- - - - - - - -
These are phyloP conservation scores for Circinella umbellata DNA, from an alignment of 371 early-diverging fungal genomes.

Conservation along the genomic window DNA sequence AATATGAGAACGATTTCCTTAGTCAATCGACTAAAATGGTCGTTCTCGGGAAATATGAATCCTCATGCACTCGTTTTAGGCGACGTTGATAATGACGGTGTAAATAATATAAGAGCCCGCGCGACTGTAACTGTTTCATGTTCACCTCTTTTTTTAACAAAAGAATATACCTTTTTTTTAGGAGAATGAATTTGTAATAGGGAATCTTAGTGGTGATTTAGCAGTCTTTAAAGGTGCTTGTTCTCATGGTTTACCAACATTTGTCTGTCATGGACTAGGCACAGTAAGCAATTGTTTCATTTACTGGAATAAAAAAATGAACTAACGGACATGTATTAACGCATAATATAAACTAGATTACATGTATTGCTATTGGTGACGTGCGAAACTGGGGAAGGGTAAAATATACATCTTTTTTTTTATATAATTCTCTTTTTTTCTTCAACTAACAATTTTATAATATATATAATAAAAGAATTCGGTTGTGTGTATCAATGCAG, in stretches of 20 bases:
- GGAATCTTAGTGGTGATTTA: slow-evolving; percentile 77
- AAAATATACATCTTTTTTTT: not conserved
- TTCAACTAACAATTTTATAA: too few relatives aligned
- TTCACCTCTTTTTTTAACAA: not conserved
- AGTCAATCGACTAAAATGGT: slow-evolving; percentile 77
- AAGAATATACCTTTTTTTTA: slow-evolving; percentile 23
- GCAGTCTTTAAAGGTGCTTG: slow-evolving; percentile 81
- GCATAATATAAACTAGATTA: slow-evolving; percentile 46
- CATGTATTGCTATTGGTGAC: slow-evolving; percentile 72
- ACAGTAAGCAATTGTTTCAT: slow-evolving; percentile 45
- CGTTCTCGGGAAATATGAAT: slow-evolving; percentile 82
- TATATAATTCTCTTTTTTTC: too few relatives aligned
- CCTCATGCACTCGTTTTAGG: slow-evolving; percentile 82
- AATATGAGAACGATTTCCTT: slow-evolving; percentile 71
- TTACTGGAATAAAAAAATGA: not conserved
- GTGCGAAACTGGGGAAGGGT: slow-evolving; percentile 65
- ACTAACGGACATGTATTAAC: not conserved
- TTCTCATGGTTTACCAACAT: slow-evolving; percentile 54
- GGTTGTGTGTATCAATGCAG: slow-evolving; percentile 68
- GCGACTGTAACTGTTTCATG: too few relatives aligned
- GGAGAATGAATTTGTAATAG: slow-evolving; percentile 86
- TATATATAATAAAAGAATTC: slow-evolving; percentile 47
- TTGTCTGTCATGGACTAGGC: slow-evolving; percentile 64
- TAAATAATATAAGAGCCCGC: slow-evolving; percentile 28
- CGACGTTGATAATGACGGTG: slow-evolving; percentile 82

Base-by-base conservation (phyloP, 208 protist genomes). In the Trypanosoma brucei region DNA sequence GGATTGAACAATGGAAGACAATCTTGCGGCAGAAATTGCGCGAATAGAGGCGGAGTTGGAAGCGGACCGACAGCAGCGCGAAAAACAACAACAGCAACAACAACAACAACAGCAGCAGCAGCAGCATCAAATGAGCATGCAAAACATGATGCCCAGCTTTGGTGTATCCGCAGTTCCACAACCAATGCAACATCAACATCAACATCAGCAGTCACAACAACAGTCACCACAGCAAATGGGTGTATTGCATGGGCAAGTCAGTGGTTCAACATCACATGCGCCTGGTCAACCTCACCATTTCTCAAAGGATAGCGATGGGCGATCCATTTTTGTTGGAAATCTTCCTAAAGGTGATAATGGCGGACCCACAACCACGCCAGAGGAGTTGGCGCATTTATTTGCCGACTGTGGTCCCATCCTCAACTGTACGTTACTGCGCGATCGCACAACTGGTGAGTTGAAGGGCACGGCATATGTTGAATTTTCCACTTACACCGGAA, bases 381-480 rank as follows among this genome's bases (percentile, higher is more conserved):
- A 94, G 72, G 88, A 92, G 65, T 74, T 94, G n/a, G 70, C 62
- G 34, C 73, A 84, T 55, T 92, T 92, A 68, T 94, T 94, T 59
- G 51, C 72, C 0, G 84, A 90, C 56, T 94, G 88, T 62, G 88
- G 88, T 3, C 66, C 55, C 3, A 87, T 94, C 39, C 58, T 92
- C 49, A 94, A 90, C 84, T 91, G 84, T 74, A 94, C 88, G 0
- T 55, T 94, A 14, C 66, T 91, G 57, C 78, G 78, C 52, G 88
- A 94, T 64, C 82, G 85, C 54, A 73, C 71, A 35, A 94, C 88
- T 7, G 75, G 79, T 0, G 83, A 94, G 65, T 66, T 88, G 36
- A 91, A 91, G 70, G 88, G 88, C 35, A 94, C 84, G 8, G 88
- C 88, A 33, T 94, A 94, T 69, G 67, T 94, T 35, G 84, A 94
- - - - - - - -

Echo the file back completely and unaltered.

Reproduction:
These are phyloP conservation scores for Circinella umbellata DNA, from an alignment of 371 early-diverging fungal genomes.

Conservation along the genomic window DNA sequence AATATGAGAACGATTTCCTTAGTCAATCGACTAAAATGGTCGTTCTCGGGAAATATGAATCCTCATGCACTCGTTTTAGGCGACGTTGATAATGACGGTGTAAATAATATAAGAGCCCGCGCGACTGTAACTGTTTCATGTTCACCTCTTTTTTTAACAAAAGAATATACCTTTTTTTTAGGAGAATGAATTTGTAATAGGGAATCTTAGTGGTGATTTAGCAGTCTTTAAAGGTGCTTGTTCTCATGGTTTACCAACATTTGTCTGTCATGGACTAGGCACAGTAAGCAATTGTTTCATTTACTGGAATAAAAAAATGAACTAACGGACATGTATTAACGCATAATATAAACTAGATTACATGTATTGCTATTGGTGACGTGCGAAACTGGGGAAGGGTAAAATATACATCTTTTTTTTTATATAATTCTCTTTTTTTCTTCAACTAACAATTTTATAATATATATAATAAAAGAATTCGGTTGTGTGTATCAATGCAG, in stretches of 20 bases:
- GGAATCTTAGTGGTGATTTA: slow-evolving; percentile 77
- AAAATATACATCTTTTTTTT: not conserved
- TTCAACTAACAATTTTATAA: too few relatives aligned
- TTCACCTCTTTTTTTAACAA: not conserved
- AGTCAATCGACTAAAATGGT: slow-evolving; percentile 77
- AAGAATATACCTTTTTTTTA: slow-evolving; percentile 23
- GCAGTCTTTAAAGGTGCTTG: slow-evolving; percentile 81
- GCATAATATAAACTAGATTA: slow-evolving; percentile 46
- CATGTATTGCTATTGGTGAC: slow-evolving; percentile 72
- ACAGTAAGCAATTGTTTCAT: slow-evolving; percentile 45
- CGTTCTCGGGAAATATGAAT: slow-evolving; percentile 82
- TATATAATTCTCTTTTTTTC: too few relatives aligned
- CCTCATGCACTCGTTTTAGG: slow-evolving; percentile 82
- AATATGAGAACGATTTCCTT: slow-evolving; percentile 71
- TTACTGGAATAAAAAAATGA: not conserved
- GTGCGAAACTGGGGAAGGGT: slow-evolving; percentile 65
- ACTAACGGACATGTATTAAC: not conserved
- TTCTCATGGTTTACCAACAT: slow-evolving; percentile 54
- GGTTGTGTGTATCAATGCAG: slow-evolving; percentile 68
- GCGACTGTAACTGTTTCATG: too few relatives aligned
- GGAGAATGAATTTGTAATAG: slow-evolving; percentile 86
- TATATATAATAAAAGAATTC: slow-evolving; percentile 47
- TTGTCTGTCATGGACTAGGC: slow-evolving; percentile 64
- TAAATAATATAAGAGCCCGC: slow-evolving; percentile 28
- CGACGTTGATAATGACGGTG: slow-evolving; percentile 82

Base-by-base conservation (phyloP, 208 protist genomes). In the Trypanosoma brucei region DNA sequence GGATTGAACAATGGAAGACAATCTTGCGGCAGAAATTGCGCGAATAGAGGCGGAGTTGGAAGCGGACCGACAGCAGCGCGAAAAACAACAACAGCAACAACAACAACAACAGCAGCAGCAGCAGCATCAAATGAGCATGCAAAACATGATGCCCAGCTTTGGTGTATCCGCAGTTCCACAACCAATGCAACATCAACATCAACATCAGCAGTCACAACAACAGTCACCACAGCAAATGGGTGTATTGCATGGGCAAGTCAGTGGTTCAACATCACATGCGCCTGGTCAACCTCACCATTTCTCAAAGGATAGCGATGGGCGATCCATTTTTGTTGGAAATCTTCCTAAAGGTGATAATGGCGGACCCACAACCACGCCAGAGGAGTTGGCGCATTTATTTGCCGACTGTGGTCCCATCCTCAACTGTACGTTACTGCGCGATCGCACAACTGGTGAGTTGAAGGGCACGGCATATGTTGAATTTTCCACTTACACCGGAA, bases 381-480 rank as follows among this genome's bases (percentile, higher is more conserved):
- A 94, G 72, G 88, A 92, G 65, T 74, T 94, G n/a, G 70, C 62
- G 34, C 73, A 84, T 55, T 92, T 92, A 68, T 94, T 94, T 59
- G 51, C 72, C 0, G 84, A 90, C 56, T 94, G 88, T 62, G 88
- G 88, T 3, C 66, C 55, C 3, A 87, T 94, C 39, C 58, T 92
- C 49, A 94, A 90, C 84, T 91, G 84, T 74, A 94, C 88, G 0
- T 55, T 94, A 14, C 66, T 91, G 57, C 78, G 78, C 52, G 88
- A 94, T 64, C 82, G 85, C 54, A 73, C 71, A 35, A 94, C 88
- T 7, G 75, G 79, T 0, G 83, A 94, G 65, T 66, T 88, G 36
- A 91, A 91, G 70, G 88, G 88, C 35, A 94, C 84, G 8, G 88
- C 88, A 33, T 94, A 94, T 69, G 67, T 94, T 35, G 84, A 94